To Daniel Clark
Department of State, Octr. 12th. 1803.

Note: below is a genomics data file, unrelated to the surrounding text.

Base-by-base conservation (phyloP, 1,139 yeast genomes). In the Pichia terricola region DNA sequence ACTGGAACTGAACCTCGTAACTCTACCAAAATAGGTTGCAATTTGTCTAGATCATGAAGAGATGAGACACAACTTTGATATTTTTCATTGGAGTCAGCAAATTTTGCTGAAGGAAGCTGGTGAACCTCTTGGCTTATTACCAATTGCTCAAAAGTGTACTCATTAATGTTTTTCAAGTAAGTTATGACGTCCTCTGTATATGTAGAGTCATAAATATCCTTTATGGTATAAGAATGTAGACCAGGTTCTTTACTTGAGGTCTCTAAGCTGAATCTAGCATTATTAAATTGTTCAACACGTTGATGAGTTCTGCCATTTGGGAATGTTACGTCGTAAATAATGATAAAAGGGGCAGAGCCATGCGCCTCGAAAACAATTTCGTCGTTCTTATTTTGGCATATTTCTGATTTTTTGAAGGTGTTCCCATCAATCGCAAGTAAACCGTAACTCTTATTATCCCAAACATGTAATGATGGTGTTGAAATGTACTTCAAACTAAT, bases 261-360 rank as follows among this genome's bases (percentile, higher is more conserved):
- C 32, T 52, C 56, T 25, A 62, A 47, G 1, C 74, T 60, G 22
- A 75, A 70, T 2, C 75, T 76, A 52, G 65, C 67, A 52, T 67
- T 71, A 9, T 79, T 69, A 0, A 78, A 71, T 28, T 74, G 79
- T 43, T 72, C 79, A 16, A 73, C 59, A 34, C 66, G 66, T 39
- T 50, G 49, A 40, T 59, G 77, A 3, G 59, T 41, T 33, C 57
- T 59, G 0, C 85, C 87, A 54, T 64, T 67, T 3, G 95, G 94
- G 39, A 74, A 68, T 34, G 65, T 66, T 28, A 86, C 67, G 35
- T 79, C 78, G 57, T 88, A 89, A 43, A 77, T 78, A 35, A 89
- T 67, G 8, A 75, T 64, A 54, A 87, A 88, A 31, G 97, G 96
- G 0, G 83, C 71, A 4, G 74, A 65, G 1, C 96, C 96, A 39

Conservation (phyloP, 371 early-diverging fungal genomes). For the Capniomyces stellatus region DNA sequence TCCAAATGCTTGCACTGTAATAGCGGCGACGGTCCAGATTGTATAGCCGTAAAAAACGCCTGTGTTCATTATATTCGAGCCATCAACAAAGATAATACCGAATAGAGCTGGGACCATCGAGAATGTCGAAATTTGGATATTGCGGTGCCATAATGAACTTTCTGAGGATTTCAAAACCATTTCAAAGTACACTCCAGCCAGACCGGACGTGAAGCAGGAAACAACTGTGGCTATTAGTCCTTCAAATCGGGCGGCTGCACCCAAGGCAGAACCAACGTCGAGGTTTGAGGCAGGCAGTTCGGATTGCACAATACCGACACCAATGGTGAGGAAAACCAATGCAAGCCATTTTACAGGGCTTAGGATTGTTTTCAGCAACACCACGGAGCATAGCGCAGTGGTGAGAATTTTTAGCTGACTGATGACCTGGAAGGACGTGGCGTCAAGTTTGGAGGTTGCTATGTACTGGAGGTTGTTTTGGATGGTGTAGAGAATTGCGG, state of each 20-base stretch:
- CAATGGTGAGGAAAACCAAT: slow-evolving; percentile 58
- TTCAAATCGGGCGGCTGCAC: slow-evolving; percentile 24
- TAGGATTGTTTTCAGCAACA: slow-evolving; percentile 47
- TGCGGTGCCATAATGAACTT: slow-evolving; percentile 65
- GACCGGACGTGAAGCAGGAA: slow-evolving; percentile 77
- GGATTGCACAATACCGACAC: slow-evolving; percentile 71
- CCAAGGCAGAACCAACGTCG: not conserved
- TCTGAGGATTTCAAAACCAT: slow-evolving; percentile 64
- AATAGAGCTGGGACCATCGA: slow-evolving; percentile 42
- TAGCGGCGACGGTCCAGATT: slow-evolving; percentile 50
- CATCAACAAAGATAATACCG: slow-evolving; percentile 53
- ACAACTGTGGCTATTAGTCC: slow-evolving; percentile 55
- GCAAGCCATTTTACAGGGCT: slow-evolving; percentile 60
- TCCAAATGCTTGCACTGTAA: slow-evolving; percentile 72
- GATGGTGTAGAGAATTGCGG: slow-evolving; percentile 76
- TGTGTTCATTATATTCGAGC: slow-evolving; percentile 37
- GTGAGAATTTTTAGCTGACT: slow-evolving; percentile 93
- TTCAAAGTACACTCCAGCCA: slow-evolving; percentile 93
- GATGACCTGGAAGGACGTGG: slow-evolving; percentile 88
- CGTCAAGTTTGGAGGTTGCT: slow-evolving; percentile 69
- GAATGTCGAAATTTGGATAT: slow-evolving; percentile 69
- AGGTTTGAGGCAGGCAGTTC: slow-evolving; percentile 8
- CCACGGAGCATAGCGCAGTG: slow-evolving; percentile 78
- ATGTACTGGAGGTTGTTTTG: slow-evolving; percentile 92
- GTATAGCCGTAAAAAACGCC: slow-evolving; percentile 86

Mr. Pichon, being desirous of forwarding to New-Orleans certain communications preparatory to the delivery of Louisiana to the United States, employs for that purpose the Bearer Mr. Landais, who will put this into your hands. I request the favor of you, not only to receive him with the attentions expected from your politeness, but to give any counsel or other proper aid in the discharge of his mission which may be requested. The interest which the United States have in every step leading to the execution of the Treaty of cession with France, has induced the sending of Mr. Lyon as a companion of Mr. Landais, who in case of any casualty to the latter, will take charge of Mr. Pichon’s dispatches. As a further provision for their safe arrival, the Post Office will contribute whatever facilities to the journey may depend on that Department, and instructions have been issued by Genl. Dearborn for a small escort thro’ the wilderness most subject to danger or interruption. My last1 intimated the dissatisfaction of Spain at the stipulated cession of Louisiana to the United States, and requested from you information on several points suggested by the possibility that some serious shape might be given to her opposition. The reality of her dislike is more & more disclosed; but there is no indication of a purpose to manifest it by force. Indications of that sort would perhaps first be seen on the Theatre where you are. Your last letter2 accompanied by the residuary answers to the questions sent you have been received. Your preceeding communications on the same subject had previously come safe to hand.3 The pains you have taken to collect this information, and the extent of the details composing it, entitle you to many thanks, and I am desired by the President to express his in particular to you. I am &c.